NWS Bay Area: Here is a map showing locations of rock/mud slides & debris flows.  To see current road closures http://511.org/ #cawx #CAflood
https://twitter.com/nwsbayarea/status/834116592409706496
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Sigmetnow

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Re: California weather extremes and climate
« Reply #674 on: February 21, 2017, 09:54:13 PM »
More Floods and Evacuations in California--Plus Wind Gusts Topping 190 MPH
Even if the rains of the last week haven’t lived up to model-based expectations, they have caused plenty of havoc (see Figures 1 through 3). Power was knocked out to more than 100,000 people in the Los Angeles area on Friday, with several fatalities reported. More than two dozen debris flows had been recorded in nine counties as a result of the Sunday/Monday storm, according to a comprehensive roundup of the last week’s storms from weather.com. One levee breach on Monday night in San Joaquin County was quickly repaired after some 500 people had been ordered to evacuate. Residents of the town of Wilton in southern Sacramento County were under a voluntary evacuation on Monday night, but the Cosumnes River ended up peaking at 12.06 feet, less than an inch above the 12-foot flood stage and more than 3 feet below predictions from earlier Monday.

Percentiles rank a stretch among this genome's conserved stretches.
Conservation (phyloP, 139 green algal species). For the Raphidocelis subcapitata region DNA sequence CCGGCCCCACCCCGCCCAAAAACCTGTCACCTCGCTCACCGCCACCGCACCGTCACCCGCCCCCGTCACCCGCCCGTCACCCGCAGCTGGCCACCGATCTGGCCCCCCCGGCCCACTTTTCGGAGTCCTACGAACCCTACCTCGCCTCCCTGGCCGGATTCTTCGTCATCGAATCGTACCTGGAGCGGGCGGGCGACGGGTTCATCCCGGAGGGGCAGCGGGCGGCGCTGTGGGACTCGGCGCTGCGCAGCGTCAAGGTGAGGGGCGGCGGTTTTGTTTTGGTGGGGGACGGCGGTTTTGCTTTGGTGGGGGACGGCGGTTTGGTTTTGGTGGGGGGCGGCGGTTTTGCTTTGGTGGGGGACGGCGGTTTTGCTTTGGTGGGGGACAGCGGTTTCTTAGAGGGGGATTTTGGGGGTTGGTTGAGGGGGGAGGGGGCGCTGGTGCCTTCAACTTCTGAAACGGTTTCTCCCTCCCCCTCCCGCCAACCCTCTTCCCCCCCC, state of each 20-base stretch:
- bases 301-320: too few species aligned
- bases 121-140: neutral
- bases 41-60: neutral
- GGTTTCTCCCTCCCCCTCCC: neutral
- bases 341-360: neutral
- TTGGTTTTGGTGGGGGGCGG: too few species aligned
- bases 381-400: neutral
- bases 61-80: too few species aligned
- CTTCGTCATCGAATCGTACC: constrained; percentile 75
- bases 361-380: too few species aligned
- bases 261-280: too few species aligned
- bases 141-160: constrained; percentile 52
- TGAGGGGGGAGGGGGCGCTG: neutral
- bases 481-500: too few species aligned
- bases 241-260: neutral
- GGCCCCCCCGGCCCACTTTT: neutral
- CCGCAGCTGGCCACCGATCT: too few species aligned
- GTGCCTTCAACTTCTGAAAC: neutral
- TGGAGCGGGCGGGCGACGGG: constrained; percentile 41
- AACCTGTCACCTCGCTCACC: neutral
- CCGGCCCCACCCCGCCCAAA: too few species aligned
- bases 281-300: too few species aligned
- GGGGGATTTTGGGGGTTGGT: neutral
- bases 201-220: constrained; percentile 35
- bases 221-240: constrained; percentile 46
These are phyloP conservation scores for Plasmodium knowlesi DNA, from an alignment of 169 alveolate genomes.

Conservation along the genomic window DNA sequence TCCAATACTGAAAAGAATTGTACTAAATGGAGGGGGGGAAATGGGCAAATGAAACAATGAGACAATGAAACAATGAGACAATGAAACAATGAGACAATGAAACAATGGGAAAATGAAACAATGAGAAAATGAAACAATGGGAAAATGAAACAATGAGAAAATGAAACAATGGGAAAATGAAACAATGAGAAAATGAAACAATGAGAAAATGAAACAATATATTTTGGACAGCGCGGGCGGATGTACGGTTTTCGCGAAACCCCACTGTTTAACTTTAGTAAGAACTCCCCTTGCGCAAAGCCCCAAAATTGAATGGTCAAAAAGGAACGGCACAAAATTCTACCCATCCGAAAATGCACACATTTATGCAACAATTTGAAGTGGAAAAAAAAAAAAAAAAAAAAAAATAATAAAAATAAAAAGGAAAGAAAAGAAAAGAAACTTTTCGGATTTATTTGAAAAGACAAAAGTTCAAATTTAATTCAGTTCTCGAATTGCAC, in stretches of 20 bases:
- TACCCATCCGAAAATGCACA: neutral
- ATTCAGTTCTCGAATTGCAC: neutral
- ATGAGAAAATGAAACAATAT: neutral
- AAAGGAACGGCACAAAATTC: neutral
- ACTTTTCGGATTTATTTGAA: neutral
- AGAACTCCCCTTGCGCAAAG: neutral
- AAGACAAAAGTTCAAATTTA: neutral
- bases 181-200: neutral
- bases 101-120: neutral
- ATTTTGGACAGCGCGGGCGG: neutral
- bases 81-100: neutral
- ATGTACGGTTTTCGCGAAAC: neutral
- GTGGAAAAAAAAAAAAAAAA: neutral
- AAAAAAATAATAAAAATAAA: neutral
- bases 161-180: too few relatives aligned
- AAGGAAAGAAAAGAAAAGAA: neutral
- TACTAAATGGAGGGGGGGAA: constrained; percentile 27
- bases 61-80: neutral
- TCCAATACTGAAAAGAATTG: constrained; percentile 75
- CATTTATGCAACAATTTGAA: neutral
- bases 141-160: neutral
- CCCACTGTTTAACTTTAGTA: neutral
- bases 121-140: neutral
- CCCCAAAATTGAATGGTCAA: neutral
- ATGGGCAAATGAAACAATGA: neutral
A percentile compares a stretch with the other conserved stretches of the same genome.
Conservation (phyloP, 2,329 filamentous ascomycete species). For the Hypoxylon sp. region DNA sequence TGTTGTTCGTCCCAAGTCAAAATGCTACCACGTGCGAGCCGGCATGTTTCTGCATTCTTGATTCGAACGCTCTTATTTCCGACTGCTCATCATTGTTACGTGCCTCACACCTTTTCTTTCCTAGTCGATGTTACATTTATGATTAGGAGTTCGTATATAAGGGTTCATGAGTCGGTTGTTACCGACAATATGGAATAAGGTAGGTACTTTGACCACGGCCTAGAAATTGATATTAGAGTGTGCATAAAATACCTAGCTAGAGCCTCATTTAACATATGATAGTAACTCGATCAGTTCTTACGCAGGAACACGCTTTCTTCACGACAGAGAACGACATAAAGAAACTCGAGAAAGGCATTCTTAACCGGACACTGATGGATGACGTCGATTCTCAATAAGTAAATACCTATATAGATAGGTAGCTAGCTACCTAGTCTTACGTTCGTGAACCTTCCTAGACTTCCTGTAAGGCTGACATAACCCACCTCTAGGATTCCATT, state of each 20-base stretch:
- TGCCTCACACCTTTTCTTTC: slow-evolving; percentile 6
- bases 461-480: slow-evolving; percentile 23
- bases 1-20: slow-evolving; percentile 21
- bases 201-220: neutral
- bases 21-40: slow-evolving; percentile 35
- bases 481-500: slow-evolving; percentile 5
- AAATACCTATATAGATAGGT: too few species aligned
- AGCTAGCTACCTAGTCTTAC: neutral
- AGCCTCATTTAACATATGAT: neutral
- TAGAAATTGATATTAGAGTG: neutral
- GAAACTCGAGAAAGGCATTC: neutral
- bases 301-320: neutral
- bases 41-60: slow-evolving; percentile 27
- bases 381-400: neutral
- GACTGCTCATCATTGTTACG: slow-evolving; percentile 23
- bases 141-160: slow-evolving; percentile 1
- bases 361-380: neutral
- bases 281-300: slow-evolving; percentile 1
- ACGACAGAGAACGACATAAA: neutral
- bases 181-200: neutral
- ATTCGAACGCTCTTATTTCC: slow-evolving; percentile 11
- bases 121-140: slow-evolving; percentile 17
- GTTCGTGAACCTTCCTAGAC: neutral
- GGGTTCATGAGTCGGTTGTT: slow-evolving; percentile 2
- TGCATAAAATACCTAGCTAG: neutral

...
A truly wild night in the high Sierra
Two high-elevation weather stations at California’s Squaw Valley resort experienced incredible winds on Monday night as the core of the jet stream associated with the atmospheric river came through, together with localized wind acceleration from a low-level jet encountering the Sierra crest. (Thanks to WU member BayFog for pointing out the multiscale interactions.] Between 10:45 pm and 11:00 pm PST, the Siberia (Sierra Crest)-Squaw station, or SIBSV--located at an elevation of 8700 feet near the top of Squaw Peak--recorded a peak wind gust of 193 mph [310 kph], with sustained winds reported at 123 mph. During the same interval, only about two miles to the southeast, the Summit (Ward Mt)-Alpine station, or SUMAM--perched atop Mt. Ward at 8643 feet--recorded a gust to 199 mph, with sustained winds of 148 mph. ...